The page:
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Money cut

Watch out CX leaders - there are only 3.5 ways of reducing costs!


CX leaders need to be proactive and help their organisations to identify cost reductions that will not affect customers.

28th Nov 2022
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Faced with a profitability crisis or a need to find money to invest, most companies want to sort out their P&L first, and worry about keeping their customers later. That approach tends to produce a corporate death-spiral.

While you may be sacrificing customer happiness in the short term, your competitors may not. They will make it their business to find out where you are cutting costs and how that affects your customers. They will then go in and empathize, taking share from you. You then wind up with a predictable but unanticipated revenue problem, just as your cost-cutting exercise finishes. So, the next round of cost reduction starts. And so on.

Good and bad cost reduction

Unless you are in survival mode, where almost any cost reduction is good, a good cost reduction is one that either improves things for your customers, or simply one they will never notice. Improving things can be as simple as being able to pass on lower costs as lower prices. Process simplification can also lower costs and improve service levels.

Reductions that customers don’t notice concern areas with which they have no direct contact, for example your real estate costs, or the costs of regularly changing employees’ PCs.

Bad cost reduction makes things worse for customers, whether by making a product or service worse, or putting them in regular contact with demoralized employees.

Ways to reduce costs

While this may seem surprising, there are exactly 3.5 ways of reducing costs. The first three are:

  1. Fewer people.
  2. Lower costs of capital, such as real estate and inventory.
  3. Pay your suppliers less.

If you want to be pedantic, the first three items could be more accurately described as less people cost, less capital cost and paying suppliers less. If you move work offshore, you may reduce the cost, providing you let the onshore people go. If you move from an expensive city-center location to a cheaper place on the outskirts, you will reduce your real estate costs if you close the original building.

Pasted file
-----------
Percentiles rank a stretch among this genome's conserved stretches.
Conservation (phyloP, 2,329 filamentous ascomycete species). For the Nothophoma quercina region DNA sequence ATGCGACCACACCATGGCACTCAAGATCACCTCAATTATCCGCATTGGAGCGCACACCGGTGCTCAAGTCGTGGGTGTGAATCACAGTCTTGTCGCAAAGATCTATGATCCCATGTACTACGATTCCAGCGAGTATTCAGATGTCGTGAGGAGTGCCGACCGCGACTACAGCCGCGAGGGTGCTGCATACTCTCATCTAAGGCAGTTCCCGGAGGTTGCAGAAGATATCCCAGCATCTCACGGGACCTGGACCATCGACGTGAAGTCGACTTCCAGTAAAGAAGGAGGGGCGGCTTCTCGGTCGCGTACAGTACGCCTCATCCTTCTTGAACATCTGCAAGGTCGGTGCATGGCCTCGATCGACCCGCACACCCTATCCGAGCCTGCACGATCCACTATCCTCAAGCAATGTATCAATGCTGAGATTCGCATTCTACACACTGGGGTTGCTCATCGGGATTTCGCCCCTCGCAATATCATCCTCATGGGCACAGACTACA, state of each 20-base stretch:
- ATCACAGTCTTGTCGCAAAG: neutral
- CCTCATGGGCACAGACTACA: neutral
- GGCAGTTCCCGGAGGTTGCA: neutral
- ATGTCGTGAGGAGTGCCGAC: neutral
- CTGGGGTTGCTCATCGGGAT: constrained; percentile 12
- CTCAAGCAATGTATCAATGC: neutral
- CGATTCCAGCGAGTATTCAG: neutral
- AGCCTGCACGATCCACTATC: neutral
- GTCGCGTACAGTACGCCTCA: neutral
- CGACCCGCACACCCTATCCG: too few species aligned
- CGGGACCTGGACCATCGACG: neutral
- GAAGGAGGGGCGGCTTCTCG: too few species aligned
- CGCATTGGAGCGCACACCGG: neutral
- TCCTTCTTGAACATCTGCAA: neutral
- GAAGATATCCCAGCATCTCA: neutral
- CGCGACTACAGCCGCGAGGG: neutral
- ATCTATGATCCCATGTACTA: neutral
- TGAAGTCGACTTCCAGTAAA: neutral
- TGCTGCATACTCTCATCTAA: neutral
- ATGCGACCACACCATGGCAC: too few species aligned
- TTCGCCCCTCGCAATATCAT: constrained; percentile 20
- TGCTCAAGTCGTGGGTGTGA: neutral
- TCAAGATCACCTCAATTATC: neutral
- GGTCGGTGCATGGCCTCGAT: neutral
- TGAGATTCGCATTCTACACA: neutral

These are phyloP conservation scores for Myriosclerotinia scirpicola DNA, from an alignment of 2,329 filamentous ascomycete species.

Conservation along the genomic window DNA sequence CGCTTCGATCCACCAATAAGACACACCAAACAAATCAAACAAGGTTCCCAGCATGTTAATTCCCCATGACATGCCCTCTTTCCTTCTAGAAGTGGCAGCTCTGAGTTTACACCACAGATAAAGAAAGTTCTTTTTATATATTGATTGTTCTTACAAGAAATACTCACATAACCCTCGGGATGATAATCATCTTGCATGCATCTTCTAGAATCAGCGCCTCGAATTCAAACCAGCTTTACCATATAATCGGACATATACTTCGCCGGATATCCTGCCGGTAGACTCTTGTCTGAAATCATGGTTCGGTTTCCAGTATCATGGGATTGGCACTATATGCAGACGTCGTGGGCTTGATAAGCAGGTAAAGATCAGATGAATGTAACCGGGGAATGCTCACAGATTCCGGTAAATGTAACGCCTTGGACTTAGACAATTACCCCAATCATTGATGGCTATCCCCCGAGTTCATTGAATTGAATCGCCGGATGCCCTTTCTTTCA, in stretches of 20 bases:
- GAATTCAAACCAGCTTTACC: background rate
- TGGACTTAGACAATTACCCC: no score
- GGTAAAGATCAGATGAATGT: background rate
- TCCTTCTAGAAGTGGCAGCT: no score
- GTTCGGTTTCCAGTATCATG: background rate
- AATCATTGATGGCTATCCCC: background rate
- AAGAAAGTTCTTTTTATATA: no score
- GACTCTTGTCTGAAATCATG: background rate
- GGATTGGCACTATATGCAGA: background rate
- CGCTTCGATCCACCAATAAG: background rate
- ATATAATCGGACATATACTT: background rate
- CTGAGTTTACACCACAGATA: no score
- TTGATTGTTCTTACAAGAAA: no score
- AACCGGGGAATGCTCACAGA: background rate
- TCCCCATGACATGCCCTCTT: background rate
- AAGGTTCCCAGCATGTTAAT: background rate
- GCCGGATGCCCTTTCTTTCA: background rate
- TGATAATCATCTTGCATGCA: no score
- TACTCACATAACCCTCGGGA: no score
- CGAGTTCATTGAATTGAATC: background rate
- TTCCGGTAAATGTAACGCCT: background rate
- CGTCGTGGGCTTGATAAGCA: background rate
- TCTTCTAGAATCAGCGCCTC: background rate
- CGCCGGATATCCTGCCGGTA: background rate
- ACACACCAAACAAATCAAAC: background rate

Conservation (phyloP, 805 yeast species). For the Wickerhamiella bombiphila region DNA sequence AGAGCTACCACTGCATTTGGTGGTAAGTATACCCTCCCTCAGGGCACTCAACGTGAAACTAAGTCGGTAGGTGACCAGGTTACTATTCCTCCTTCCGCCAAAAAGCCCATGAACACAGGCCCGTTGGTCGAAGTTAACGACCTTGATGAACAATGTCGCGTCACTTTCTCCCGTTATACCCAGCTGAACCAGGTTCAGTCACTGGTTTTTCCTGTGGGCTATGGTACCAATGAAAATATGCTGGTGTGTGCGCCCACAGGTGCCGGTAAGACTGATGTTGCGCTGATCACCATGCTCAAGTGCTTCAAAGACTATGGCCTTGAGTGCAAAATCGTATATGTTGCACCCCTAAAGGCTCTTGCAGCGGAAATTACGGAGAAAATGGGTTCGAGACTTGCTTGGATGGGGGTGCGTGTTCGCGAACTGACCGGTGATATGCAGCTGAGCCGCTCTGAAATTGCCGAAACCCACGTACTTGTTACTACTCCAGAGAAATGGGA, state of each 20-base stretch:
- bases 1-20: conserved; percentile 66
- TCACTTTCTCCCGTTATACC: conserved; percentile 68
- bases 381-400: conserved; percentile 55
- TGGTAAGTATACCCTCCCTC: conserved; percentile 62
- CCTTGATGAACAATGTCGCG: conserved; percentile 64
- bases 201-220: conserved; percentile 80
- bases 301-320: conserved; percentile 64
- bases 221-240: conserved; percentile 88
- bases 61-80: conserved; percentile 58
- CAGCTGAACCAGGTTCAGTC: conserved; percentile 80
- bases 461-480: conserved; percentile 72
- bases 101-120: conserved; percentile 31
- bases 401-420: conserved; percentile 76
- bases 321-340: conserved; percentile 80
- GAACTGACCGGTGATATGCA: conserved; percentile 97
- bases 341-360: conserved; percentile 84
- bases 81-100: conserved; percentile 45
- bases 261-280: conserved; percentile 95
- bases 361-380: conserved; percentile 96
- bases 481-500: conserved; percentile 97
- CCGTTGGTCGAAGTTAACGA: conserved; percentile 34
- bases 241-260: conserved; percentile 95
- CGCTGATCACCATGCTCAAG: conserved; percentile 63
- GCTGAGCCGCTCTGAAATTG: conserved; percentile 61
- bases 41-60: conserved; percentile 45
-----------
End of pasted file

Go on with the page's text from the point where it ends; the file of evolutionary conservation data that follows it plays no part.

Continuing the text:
And the 0.5?

The remaining half a way of reducing cost is by making one-time accounting changes.

You can change the accounting treatment of certain items. You can move your HQ to a low-tax jurisdiction. You can sell your buildings and lease them back. Since your competitors can do the same, it is debatable whether they produce sustainable competitive advantage.

What about the customers?

Many companies currently find themselves needing to reduce costs. It is unfortunately extremely common that the people deciding how to reduce costs have no real idea what they are doing. They do not consult people with the necessary knowledge because they want to keep the projects confidential until they are announced publicly. Unfortunately, this almost always results in initiatives that can't be implemented as announced and may cause customers to become disloyal.

However, because the layoffs and building closures have been announced, they get implemented anyway. This is how corporate death spirals start. If you don't believe me, you have not been paying attention to Twitter recently.

So therefore . . .

If you are a CX leader and know that your company is having difficulties in the current environment, be proactive!

Volunteer to participate in the cost reduction leadership team that you should assume exists. Your reasoning should be simple: you must help your company to avoid what I called ‘bad cost reduction’ above, while helping to identify things that will not affect customers.

Do it to protect your own job. Do it to protect your customers. Do it now.

This article adapted from a piece that was originally posted on LinkedIn

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